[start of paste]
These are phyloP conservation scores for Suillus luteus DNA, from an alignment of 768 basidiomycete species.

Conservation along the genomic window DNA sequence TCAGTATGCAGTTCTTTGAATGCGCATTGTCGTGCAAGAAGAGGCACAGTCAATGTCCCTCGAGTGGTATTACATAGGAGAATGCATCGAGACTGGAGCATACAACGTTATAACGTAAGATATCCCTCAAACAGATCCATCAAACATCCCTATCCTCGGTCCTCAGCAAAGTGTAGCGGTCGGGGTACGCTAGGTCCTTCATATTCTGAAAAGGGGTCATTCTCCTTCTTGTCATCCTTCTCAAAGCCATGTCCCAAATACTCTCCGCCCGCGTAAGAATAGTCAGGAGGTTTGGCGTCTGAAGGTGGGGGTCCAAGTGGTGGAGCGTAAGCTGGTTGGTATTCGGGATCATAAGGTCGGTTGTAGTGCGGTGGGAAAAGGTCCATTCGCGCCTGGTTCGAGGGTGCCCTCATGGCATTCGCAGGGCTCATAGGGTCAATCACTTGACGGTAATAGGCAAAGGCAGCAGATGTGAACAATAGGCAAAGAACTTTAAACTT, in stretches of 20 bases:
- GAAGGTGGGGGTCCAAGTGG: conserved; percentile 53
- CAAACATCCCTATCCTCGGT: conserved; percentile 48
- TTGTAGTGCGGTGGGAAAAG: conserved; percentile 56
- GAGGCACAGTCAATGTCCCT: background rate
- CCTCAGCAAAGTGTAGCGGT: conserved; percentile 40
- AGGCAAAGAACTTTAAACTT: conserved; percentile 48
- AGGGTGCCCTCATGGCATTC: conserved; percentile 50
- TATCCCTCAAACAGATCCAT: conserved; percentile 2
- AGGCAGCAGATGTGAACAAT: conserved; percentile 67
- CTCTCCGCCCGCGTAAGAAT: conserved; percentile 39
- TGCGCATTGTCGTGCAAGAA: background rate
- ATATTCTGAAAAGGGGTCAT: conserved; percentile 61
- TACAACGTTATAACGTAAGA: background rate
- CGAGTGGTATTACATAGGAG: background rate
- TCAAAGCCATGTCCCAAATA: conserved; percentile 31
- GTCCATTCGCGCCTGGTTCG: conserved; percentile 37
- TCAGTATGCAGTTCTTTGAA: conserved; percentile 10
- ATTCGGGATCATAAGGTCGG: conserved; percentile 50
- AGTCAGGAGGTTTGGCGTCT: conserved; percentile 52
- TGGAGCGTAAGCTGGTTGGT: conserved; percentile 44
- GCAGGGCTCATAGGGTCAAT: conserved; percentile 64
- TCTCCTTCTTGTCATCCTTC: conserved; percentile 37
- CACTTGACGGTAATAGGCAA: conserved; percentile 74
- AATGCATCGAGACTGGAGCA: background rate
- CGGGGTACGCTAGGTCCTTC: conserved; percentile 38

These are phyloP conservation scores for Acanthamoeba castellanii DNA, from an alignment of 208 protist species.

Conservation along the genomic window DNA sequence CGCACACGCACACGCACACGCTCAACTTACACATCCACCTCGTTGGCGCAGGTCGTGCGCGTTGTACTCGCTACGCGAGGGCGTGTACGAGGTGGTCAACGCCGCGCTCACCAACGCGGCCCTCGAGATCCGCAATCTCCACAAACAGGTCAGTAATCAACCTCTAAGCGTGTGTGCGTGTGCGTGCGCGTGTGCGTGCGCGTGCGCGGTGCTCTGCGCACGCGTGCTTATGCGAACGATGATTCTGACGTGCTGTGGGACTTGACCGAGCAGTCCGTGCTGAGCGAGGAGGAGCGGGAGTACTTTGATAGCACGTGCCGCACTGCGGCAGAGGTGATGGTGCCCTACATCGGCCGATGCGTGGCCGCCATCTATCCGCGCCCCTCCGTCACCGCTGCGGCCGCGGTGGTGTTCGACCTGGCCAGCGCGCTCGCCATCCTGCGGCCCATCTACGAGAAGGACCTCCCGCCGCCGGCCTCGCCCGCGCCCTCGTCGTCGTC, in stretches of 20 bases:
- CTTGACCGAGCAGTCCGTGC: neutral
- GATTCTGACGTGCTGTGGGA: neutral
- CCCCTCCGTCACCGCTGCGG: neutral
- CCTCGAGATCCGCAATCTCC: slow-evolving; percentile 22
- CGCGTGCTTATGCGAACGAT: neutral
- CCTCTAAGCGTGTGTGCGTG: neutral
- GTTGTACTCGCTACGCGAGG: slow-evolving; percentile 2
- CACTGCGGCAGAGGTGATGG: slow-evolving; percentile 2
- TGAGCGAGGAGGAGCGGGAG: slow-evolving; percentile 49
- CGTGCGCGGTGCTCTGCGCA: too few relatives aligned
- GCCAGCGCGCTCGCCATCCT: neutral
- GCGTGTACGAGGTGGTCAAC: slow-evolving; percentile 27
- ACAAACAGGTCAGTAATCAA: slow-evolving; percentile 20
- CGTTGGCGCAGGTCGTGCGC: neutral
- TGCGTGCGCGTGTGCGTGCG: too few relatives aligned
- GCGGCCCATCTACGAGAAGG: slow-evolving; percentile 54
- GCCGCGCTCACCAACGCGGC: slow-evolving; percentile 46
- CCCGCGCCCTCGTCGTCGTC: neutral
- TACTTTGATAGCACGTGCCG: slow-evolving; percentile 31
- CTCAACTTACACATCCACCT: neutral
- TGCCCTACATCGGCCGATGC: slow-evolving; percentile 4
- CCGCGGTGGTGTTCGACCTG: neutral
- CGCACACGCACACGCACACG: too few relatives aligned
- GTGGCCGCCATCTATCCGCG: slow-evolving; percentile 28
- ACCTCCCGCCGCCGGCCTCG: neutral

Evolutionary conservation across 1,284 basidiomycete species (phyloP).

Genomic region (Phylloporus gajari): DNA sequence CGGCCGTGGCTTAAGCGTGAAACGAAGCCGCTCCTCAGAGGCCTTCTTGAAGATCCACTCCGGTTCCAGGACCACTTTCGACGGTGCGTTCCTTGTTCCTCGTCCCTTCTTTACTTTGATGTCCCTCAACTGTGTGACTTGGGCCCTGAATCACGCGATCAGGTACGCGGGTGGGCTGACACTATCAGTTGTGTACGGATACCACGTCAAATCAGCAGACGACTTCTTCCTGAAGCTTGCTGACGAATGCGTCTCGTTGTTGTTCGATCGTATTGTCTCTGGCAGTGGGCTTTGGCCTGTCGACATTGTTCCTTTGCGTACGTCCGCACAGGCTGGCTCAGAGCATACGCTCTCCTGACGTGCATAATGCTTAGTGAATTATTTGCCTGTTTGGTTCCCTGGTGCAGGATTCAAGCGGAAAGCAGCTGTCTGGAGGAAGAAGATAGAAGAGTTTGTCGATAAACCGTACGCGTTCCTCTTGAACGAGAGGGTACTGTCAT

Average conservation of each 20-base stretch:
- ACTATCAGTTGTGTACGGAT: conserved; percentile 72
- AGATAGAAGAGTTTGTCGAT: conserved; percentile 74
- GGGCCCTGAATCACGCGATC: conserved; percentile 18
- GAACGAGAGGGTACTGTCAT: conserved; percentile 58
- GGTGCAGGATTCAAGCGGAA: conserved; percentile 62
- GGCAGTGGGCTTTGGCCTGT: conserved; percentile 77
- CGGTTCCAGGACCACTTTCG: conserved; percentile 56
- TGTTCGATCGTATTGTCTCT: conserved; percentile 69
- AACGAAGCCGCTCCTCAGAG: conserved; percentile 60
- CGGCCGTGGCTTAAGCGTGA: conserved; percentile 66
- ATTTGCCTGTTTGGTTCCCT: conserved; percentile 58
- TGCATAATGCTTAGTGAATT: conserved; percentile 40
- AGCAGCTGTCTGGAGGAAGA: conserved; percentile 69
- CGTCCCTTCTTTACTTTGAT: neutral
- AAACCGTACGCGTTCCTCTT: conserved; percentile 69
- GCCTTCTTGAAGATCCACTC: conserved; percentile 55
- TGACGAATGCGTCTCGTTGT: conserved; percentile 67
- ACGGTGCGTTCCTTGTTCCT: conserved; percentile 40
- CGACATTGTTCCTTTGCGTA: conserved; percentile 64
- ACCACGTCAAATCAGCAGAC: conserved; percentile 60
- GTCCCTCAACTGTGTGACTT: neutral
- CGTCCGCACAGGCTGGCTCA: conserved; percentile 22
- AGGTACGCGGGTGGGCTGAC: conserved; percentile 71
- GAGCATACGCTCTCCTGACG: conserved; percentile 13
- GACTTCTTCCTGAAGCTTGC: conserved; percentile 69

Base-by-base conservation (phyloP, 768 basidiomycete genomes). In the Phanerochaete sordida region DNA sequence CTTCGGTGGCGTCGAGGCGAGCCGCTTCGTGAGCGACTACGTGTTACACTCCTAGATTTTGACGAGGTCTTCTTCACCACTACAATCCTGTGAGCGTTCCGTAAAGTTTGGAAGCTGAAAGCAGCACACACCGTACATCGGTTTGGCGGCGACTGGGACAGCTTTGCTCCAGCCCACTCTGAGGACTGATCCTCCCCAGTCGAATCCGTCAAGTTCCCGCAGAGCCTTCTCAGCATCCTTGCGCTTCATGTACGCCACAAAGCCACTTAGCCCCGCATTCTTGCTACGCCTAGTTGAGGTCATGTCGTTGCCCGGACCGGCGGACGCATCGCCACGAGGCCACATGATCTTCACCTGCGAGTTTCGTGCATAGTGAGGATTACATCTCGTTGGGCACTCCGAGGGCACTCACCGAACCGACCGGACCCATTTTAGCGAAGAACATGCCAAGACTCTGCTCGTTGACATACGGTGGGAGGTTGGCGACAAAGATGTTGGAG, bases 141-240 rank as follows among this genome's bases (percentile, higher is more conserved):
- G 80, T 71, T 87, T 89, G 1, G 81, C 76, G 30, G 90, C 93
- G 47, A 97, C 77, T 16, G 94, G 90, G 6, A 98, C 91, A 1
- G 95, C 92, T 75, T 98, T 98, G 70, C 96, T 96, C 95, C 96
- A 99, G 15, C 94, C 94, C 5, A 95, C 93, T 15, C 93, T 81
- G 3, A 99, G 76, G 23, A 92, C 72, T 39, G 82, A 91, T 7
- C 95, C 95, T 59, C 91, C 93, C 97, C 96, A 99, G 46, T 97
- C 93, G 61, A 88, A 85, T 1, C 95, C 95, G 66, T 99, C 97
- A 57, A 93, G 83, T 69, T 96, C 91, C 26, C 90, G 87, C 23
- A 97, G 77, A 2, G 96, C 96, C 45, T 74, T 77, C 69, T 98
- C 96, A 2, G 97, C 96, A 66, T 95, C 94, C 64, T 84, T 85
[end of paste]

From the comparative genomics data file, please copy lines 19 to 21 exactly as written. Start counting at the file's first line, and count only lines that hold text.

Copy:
- TCAGTATGCAGTTCTTTGAA: conserved; percentile 10
- ATTCGGGATCATAAGGTCGG: conserved; percentile 50
- AGTCAGGAGGTTTGGCGTCT: conserved; percentile 52